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By
AFP-Relaxnews
Published
Feb 14, 2022
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Caviar dress code: bodycon dresses and high heels only?

By
AFP-Relaxnews
Published
Feb 14, 2022

In an English county in the greater London area, the opening of a new and very exclusive restaurant and bar has caused controversy for its dress code, requiring women to wear strappy high heels and tight dresses. At a time when questions of gender and inclusion are shaping the new contours of our society, this controversy reopens the debate on the appropriateness of requesting that women wear certain kinds of clothes, but also on the legitimacy of restaurant owners requiring their customers to dress in a certain way.




It's what's sometimes known as bad buzz. Because, while the promotional campaign for the opening of the Beluga Bar in Leatherhead, Surrey, has got everyone talking, it hasn't necessarily been in the way that its owners might have hoped. The establishment, slated to open February 11, published a dress code online with a particularly sexist slant. The policy in question asked women to wear "skinny jeans with sexy black ankle-strap heels and with a form-fitting top." The dress code then went on to state that female customers could alternatively opt for a dress, going as far as to suggest "midi or bodycon dresses" as acceptable styles.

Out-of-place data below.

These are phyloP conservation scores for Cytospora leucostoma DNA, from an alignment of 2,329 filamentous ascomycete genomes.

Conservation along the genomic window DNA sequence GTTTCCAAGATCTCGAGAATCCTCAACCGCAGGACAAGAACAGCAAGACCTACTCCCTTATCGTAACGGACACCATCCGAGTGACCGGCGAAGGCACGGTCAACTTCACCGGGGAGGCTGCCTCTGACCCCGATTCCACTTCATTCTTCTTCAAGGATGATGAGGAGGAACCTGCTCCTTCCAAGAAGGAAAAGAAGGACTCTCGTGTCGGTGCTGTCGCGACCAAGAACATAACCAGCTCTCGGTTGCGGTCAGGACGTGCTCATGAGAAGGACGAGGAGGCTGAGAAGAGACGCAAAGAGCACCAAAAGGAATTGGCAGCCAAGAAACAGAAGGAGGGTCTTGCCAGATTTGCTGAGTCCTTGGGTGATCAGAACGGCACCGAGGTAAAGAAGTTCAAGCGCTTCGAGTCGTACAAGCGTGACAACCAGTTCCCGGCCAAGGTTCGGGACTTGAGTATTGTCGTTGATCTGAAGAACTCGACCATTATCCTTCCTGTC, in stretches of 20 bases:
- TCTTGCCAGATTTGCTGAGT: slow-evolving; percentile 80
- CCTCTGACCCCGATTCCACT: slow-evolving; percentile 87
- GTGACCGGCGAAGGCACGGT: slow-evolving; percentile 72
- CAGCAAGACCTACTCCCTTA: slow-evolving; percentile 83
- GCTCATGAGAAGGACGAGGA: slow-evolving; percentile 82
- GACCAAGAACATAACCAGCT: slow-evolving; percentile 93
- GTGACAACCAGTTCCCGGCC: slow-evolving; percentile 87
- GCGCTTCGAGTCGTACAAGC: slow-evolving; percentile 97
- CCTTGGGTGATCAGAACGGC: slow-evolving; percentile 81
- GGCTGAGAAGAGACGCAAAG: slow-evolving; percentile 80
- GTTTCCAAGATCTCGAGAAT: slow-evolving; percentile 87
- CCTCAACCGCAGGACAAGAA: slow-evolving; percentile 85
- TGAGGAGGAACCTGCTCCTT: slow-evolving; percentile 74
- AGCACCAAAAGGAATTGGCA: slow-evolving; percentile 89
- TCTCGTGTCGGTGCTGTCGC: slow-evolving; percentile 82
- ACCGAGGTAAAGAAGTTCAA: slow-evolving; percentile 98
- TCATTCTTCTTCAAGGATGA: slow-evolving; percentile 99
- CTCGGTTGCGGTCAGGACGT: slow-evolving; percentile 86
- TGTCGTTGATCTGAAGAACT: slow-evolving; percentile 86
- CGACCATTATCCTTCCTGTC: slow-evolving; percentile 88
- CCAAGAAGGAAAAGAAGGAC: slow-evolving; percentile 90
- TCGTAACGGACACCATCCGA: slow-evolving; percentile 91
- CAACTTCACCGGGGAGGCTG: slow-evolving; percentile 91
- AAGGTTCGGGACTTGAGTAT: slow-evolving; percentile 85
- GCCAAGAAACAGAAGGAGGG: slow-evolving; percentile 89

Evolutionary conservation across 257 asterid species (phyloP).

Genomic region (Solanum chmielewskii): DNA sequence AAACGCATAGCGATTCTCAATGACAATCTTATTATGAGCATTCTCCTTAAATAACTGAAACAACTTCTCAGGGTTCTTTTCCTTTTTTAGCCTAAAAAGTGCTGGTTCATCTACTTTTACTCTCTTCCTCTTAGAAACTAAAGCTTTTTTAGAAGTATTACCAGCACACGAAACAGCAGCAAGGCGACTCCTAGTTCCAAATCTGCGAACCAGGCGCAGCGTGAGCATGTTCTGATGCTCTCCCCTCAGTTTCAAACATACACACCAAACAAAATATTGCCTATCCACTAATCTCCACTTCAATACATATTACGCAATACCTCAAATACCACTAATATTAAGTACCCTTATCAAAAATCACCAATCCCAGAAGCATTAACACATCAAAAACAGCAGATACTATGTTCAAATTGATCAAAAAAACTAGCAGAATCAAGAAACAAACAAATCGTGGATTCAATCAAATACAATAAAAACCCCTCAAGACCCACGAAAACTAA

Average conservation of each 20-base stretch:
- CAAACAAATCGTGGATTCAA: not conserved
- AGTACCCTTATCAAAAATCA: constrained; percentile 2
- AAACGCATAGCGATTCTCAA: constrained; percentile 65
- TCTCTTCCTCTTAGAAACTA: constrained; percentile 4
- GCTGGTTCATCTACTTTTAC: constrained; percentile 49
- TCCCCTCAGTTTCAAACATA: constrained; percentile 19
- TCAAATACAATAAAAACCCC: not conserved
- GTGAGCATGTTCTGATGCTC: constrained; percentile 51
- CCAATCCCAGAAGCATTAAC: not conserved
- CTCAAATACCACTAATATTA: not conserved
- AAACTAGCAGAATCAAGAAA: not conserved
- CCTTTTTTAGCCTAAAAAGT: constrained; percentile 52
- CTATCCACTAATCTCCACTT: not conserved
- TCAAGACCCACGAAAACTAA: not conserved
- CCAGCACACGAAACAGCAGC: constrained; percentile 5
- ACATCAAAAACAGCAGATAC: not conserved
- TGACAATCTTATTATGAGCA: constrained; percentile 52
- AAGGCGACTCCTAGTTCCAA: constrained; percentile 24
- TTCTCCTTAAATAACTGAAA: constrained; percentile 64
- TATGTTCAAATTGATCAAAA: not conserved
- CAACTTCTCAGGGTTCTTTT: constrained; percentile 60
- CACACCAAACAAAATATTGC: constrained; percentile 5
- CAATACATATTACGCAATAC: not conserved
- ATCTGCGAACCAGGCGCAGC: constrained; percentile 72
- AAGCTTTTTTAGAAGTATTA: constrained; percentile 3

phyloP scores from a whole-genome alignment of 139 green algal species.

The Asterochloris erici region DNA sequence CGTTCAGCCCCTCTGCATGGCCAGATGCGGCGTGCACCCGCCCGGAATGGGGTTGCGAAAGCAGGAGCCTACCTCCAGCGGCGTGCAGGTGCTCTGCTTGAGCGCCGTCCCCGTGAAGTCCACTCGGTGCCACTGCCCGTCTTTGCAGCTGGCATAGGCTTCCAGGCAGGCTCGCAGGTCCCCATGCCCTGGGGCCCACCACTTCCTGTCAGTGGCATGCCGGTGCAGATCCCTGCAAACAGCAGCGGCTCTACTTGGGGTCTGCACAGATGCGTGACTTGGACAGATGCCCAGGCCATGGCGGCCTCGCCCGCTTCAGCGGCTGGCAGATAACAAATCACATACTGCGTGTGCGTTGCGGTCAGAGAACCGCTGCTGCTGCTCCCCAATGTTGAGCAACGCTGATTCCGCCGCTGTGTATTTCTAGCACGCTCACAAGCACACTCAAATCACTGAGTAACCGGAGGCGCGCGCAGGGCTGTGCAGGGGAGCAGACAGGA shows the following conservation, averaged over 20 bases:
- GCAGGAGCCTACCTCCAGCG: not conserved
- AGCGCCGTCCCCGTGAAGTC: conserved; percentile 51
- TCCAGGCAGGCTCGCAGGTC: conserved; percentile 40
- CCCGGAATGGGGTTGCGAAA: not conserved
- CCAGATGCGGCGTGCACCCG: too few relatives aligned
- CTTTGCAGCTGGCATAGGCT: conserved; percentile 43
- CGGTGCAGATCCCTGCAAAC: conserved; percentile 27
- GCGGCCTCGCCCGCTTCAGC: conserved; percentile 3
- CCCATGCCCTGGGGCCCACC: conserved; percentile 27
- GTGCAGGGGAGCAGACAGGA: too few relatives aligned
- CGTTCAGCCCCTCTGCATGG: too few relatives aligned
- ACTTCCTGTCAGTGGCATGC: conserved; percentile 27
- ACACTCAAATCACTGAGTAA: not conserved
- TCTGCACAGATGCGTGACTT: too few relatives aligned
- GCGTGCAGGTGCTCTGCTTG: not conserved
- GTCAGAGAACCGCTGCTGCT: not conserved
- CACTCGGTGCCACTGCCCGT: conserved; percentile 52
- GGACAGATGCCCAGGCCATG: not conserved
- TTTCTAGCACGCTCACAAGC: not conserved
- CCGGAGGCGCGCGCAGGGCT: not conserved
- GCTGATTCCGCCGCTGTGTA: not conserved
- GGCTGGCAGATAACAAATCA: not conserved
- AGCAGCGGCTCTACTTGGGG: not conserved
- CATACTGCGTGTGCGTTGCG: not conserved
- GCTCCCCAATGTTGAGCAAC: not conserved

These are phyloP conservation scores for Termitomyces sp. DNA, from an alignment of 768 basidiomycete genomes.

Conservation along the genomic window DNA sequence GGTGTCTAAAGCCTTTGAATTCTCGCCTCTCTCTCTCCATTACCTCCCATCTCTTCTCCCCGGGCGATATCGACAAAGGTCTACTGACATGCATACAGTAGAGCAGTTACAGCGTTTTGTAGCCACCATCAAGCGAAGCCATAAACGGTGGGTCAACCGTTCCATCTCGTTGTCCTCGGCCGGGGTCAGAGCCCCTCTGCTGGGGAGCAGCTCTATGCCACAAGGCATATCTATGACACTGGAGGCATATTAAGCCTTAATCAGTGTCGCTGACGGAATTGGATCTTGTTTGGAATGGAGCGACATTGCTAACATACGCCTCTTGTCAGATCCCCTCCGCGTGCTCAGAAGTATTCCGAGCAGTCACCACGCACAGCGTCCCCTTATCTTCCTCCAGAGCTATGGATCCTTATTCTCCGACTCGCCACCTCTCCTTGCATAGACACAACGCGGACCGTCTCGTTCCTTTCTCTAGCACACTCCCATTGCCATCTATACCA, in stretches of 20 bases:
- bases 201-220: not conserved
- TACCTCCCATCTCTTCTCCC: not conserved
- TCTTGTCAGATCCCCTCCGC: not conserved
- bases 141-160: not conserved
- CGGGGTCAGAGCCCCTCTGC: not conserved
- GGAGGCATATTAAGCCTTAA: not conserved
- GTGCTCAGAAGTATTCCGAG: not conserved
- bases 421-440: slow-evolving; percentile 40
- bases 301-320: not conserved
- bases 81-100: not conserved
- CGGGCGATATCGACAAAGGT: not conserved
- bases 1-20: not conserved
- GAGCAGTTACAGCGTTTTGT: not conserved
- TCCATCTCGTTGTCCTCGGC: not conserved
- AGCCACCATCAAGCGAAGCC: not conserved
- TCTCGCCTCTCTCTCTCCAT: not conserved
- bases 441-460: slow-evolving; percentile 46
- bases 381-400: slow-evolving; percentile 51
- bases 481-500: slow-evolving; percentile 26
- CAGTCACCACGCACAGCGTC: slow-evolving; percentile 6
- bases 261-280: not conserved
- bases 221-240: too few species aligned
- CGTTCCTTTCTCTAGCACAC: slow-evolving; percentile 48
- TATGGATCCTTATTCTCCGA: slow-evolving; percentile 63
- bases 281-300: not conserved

The establishment's guidelines received an avalanche of criticism on social networks. Internet users accused the owners of being misogynists, and labelled the dress code as appalling. Many felt that Beluga Bar should be ashamed to publish such recommendations. Faced with this backlash, the bar finally decided to remove its "mistakenly published" guidelines, and posted an apology on Instagram. "We wish to clarify that our policy is a smart dress code for men and women," said the establishment, which serves sushi, scallops and caviar.

This recent case raises two questions: that of imposing a specific dress code on women, but also whether it's necessary to ask guests to respect certain rules of dress. For upmarket restaurants such as Jean Imbert's eatery at the Plaza Athénée hotel in Paris, it's clearly stated that caps, tracksuits and shorts are forbidden. The Parisian palace on Avenue Montaigne takes care not to give any specific instructions to female diners, and clearly states that men must wear a jacket. Sneakers do not appear to be forbidden, however, given the star chef's latest Instagram post, where he is flanked by celebrity friends Kylian Mbappé and Omar Sy.

On the question of whether it's normal for a restaurant to require a dress code, specialist site Atabula interviewed Michelin-starred chef Alain Dutournier of Carré des Feuillants in 2016. At the time, the chef considered that the matter should essentially be self-regulating, without having to go as far as to require customers to wear a jacket or tie. "People should have a basic idea of how to dress when they come to starred establishments," he said. A brief glance at the requirements of the restaurant owners, from the Ritz in London to the famous Jules Verne at the Eiffel Tower, suggests that shorts and sportswear are the most feared (and therefore the most forbidden) looks at classy eateries.
 

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